The Scotchman Peaks Wilderness is a cross-border, roadless proposed wilderness area with a majority of the acreage in Montana. Public use land management has always been a vocal and fundamental issue to Montanans. Our wealth of public lands are available to every resident and visitor – which makes Montana an extraordinary place. Friends of Scotchman Peaks Wilderness (FSPW) values responsible, multiple-use of public lands. Natural resource extraction, livestock grazing, motorized and non-motorized recreation all belong in Montana, and so does preservation of existing wild areas for future generations.
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The proposed Scotchman Peaks Wilderness makes up 88,000 acres within the 4 million acres of the Idaho Panhandle and Kootenai National Forests. Multiple use means balancing the values of each place; NOT every use on every acre. Why keep the Scotchman Peaks wild?
The Scotchman Peaks are a good candidate for wilderness designation because:
- The proposed wilderness is steep and rugged terrain, not productive for timber harvest;
- There is no mining claim or activity within the proposed boundary;
- There are no existing roads and management would not change due to designation.
FSPW works to conduct education, outreach and stewardship to advocate for the preservation of the Scotchman Peaks Roadless area. This wild and pristine place in the Cabinet Mountains is the backbone of the Rockies and as a wilderness would ensure:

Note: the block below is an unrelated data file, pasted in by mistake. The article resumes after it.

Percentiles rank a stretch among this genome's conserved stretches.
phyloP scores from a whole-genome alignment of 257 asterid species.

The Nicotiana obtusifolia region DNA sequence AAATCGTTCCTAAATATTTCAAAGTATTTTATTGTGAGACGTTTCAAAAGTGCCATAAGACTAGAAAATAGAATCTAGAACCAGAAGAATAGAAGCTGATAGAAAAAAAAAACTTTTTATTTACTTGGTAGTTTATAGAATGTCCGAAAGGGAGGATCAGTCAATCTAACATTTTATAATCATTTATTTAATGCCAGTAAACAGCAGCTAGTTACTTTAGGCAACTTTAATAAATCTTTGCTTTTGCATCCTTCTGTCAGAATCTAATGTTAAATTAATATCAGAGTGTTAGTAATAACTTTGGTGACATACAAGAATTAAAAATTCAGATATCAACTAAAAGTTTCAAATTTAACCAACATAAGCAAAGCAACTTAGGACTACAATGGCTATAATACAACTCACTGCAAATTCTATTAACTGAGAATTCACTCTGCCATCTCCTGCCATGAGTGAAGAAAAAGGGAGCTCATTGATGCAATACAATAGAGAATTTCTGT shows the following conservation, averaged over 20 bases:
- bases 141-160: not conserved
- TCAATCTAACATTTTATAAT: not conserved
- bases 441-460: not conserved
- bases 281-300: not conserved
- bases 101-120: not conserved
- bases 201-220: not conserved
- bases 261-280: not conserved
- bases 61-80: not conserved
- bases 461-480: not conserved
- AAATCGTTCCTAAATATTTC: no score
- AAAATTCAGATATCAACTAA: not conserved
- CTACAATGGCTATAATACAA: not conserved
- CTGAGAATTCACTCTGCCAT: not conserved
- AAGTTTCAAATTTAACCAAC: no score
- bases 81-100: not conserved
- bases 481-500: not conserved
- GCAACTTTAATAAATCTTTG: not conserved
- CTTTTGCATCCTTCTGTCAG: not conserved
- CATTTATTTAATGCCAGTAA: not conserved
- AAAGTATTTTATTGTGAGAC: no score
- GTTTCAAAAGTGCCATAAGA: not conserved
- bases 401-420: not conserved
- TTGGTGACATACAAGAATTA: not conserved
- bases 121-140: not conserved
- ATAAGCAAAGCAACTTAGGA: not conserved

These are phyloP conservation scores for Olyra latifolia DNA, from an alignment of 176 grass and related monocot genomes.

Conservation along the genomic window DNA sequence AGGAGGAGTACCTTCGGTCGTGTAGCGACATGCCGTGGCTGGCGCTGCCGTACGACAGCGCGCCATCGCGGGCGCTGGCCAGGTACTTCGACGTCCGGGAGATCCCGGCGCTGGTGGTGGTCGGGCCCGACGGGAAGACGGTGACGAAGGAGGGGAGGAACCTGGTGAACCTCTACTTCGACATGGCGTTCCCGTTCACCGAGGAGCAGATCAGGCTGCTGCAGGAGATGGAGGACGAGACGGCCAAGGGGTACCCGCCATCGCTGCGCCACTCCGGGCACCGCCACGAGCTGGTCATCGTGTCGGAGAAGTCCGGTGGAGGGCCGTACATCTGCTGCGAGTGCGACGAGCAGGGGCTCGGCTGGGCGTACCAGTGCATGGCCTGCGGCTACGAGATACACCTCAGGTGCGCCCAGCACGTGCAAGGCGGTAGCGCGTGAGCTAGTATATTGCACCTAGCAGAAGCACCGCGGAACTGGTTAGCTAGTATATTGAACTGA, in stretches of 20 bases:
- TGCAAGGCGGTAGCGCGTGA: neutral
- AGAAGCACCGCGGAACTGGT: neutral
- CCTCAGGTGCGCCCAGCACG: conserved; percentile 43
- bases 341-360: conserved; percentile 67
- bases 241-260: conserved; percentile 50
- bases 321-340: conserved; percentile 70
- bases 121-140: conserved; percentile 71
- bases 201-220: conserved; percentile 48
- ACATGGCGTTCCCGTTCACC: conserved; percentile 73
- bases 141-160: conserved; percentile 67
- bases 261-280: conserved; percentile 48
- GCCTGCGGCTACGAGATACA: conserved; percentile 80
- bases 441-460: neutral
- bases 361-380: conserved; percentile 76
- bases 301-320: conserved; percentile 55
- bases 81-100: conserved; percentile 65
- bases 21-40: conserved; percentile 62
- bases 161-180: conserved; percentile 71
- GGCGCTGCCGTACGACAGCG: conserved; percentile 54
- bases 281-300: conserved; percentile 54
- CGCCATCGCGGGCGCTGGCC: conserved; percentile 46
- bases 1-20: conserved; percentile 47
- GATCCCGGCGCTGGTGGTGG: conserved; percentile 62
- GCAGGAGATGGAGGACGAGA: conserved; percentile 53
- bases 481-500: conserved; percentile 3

- Excellent habitat for big game;
- Preserve clean water source and provide watershed protection;
- Access to back-country recreation: hunting, fishing, hiking, camping and wildlife viewing.
Keeping wild places is not a partisan issue. Many who value the life-style and culture of northwest Montana were raised to understand the benefit of preserving public lands.
“The nation behaves well if it treats the natural resources as assets which it must turn over to the next generation increased and not impaired in value. Conservation means development as much as it does protection.”
Former Montana Governor Schweitzer
Montana Governor Steve Bullock
Bonner County Commisioners
City of Thompson Falls
Plains & Paradise Chamber Commerce
Wildhorse Plains Backcountry Horsemen
Sanders County Ledger
Idaho Forest Group (owner of Riley Creek Millsite, Thompson Falls)
Bull Lake Rod and Gun Club
Montana Chapter Backcountry Hunters/Anglers
Spanning the Idaho-Montana border, the Scotchmans begin west of Bull River Junction at Hwy 56 and Hwy 200. This nearby sanctuary is adjacent to the communities of Troy, Noxon and Heron, Montana, as well as Clark Fork, Hope and Sandpoint, Idaho.
FSPW efforts have been concentrated in Idaho since the organization formalized. With positive support in Idaho from businesses, the County Commission and congressional leaders, outreach efforts will be focused in Montana.
Montana FSPW Contacts:
Sanders County – Jen Kreiner, Outreach Coordinator
Lincoln County – Sandy Compton, Program Coordinator